The industry had been guarded for years, been protected by fixed rates — I mean, that’s what you call a monopoly, or a government-sponsored monopoly. And all this came down and all hell broke loose.
Building a company in his name
Feloni: As you were building out Charles Schwab in the wake of this, did it feel like you were taking a pioneering approach at the time? Where was your head at during those early days?
Schwab: You mean how many arrows did I have in my back? There were too many.
Feloni: How did you know that this was something that was worth pursuing, then?
Schwab: I have absolute and complete empathy for the individual investor.
You can imagine the industry was like the post office — every stamp costs the same — and all of a sudden it had all this structure that was built around it. And of course it led to many, many firms going out of business or using merging to get out. I ought to show you the graph of the names and the consolidations that happened in the next 10 years. It’s pretty amazing.
Feloni: When you were building out your team, what were you looking for when you were hiring someone to take over a significant amount of responsibility that you would have to pass to them?
Schwab: The number one thing to me was, well first of all they’d appear to be quite intelligent — at least measured against me, which was pretty easy. But they also had to have an interest in investing. Someone had to be thinking about the issues that investors had or were feeling at that time.
In the early days, it was very hard for me to hire people with any kind of a résumé. We were a startup company that was flying by the seat of our pants, and we had no certainty of success in front of us. So who’d want to put their life’s work in my hands, so to speak? You had to have a pioneer’s kind of perspective.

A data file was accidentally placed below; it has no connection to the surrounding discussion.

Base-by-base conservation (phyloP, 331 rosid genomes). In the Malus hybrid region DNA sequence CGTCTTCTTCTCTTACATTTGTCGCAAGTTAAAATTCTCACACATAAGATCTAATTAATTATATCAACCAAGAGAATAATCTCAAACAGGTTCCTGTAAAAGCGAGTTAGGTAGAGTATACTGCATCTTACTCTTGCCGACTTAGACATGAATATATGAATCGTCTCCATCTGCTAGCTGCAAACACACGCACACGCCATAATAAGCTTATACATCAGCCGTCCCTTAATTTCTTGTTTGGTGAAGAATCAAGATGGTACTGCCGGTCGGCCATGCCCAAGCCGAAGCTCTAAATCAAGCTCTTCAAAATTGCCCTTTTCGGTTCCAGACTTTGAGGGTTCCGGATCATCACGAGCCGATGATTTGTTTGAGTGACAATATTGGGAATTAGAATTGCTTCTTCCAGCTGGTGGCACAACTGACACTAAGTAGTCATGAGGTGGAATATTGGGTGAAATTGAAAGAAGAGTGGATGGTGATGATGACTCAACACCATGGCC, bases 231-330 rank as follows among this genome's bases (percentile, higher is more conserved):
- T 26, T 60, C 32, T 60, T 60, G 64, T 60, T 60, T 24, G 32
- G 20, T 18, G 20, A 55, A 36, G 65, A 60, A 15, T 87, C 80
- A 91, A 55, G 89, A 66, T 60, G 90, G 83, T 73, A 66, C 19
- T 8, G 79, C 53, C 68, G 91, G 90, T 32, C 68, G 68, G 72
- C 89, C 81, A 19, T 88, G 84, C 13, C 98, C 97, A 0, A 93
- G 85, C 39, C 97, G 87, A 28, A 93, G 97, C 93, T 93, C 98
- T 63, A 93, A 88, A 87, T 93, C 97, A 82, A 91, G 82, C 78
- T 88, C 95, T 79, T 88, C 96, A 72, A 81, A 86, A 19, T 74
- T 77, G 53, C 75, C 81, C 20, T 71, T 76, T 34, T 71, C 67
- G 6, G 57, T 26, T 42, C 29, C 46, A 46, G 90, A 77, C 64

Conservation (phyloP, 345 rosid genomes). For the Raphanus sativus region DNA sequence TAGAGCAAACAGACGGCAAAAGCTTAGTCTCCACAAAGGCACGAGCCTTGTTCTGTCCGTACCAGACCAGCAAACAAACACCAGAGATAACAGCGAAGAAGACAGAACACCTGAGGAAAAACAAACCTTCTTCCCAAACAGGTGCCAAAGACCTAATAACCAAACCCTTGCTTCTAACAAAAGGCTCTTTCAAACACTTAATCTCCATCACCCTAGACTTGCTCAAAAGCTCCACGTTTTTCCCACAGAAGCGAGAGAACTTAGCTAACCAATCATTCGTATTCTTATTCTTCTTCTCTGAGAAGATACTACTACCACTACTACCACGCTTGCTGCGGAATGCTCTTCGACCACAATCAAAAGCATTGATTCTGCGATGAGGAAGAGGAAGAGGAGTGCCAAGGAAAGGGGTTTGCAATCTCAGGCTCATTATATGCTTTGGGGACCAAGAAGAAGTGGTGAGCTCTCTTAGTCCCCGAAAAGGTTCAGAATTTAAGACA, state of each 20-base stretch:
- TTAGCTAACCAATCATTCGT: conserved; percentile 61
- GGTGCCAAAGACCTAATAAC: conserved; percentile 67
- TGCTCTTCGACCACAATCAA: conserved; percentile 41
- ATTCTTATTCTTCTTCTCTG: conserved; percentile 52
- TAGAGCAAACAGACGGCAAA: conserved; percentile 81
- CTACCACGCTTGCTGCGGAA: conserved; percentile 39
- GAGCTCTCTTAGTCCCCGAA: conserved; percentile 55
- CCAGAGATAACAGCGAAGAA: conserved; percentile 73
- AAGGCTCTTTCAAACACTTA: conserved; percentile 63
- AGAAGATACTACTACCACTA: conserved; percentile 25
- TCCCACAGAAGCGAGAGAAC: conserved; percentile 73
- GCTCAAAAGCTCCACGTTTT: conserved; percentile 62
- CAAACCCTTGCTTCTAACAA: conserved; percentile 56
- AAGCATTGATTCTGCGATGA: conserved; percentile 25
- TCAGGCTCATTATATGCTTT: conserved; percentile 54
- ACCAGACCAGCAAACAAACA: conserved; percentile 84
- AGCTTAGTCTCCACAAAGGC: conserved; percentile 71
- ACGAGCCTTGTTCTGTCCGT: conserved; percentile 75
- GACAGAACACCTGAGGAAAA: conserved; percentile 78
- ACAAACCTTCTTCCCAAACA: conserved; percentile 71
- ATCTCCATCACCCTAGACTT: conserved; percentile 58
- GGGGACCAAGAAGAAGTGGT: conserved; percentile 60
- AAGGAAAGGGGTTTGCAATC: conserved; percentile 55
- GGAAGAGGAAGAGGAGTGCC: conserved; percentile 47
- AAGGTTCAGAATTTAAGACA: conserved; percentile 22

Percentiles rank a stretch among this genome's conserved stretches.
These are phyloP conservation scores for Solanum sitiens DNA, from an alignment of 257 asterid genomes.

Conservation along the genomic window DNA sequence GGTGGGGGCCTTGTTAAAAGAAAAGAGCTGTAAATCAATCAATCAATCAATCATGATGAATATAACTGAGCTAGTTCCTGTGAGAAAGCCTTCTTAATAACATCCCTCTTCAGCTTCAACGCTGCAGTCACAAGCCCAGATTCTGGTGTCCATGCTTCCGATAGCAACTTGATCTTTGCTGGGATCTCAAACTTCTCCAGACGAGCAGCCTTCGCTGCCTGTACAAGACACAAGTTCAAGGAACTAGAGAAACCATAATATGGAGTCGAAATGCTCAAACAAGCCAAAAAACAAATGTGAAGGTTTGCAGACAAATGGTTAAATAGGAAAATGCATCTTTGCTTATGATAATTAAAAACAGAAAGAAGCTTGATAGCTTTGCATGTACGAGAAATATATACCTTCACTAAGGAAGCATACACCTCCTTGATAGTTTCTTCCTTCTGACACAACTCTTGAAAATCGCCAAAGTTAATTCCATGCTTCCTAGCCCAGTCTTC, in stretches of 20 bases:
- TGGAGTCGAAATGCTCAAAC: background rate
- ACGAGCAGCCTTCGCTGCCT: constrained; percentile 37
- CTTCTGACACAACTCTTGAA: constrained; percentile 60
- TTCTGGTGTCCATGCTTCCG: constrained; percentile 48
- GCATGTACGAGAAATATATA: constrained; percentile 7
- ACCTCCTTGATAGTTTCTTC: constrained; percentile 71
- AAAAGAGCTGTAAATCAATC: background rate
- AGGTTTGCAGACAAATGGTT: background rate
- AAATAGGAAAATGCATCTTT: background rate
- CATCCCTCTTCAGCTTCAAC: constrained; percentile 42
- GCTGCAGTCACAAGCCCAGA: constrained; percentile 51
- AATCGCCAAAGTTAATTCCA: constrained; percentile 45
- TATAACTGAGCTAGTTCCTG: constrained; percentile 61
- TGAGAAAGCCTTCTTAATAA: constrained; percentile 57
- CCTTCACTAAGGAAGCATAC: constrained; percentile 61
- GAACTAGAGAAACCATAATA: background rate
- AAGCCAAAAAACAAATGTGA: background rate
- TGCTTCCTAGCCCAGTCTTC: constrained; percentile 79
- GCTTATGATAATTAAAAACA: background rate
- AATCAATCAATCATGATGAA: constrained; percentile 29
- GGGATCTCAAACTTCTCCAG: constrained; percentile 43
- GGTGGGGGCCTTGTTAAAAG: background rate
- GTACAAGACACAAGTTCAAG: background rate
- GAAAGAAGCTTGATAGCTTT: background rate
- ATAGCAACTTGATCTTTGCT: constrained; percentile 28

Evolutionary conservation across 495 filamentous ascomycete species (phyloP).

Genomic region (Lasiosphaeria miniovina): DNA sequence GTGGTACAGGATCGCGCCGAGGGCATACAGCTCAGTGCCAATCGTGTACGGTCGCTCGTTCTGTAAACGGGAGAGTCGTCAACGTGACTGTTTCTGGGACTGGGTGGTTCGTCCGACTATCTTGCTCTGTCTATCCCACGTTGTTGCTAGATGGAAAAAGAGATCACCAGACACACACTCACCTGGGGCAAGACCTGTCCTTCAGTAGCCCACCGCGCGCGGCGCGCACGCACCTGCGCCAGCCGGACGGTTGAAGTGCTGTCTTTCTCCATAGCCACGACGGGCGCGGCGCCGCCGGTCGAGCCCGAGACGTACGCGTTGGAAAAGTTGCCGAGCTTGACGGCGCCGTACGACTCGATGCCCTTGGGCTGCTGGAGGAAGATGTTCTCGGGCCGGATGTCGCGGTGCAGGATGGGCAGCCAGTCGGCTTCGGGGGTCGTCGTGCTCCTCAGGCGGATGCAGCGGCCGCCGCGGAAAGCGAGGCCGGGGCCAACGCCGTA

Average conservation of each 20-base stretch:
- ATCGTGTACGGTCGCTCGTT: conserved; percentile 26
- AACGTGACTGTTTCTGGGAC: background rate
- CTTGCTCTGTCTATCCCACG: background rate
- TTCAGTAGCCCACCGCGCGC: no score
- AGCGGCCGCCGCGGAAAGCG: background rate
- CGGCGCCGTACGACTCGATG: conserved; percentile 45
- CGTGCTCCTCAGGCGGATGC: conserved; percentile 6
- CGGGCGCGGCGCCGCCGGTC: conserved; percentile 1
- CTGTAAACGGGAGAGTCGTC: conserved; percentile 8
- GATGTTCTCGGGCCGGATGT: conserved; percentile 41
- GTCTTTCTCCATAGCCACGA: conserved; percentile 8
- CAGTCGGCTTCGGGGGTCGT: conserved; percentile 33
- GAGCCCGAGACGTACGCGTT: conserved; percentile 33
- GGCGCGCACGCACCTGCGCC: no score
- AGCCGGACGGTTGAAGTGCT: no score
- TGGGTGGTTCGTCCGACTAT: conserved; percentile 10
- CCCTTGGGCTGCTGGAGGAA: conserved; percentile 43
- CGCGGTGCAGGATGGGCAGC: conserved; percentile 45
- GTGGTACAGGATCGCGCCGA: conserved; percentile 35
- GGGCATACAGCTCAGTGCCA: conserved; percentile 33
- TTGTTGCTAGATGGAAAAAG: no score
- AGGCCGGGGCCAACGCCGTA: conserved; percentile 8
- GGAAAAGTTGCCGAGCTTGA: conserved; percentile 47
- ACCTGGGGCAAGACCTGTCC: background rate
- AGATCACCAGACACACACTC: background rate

Selling to Bank of America
Feloni: Bank of America approached you in late 1980, and then the deal goes through in 1983. You wrote that this was a validation for your company. How did the deal feel?
Schwab: Well, when you got the stamp of approval from probably the most recognized bank in the world, that was pretty impressive to me. I thought that would really enhance the reputation of our company and really the business of the company.
Feloni: It didn’t end up as planned, of course. Looking back on it, what would you say your main lessons are from your experience under Bank of America?
Schwab: I learned an awful lot being associated with a massive company. Big board of directors, 60-70,000 employees, a Bank of America branch on almost every corner in California.
It was sort of awesome in some respects. Imagine walking into a room with 27 people at the board, sitting with the wonderful leather bound reports there in this enormous room, and you’re on the 60th floor of the Bank of America building. You’re looking out the window and say, “Jesus, what happened to me?” I was the youngest guy in the room [he was 46 when the sale went through]. It was an amazing moment.
Feloni: Did that change your perspective of how you saw yourself and your own company?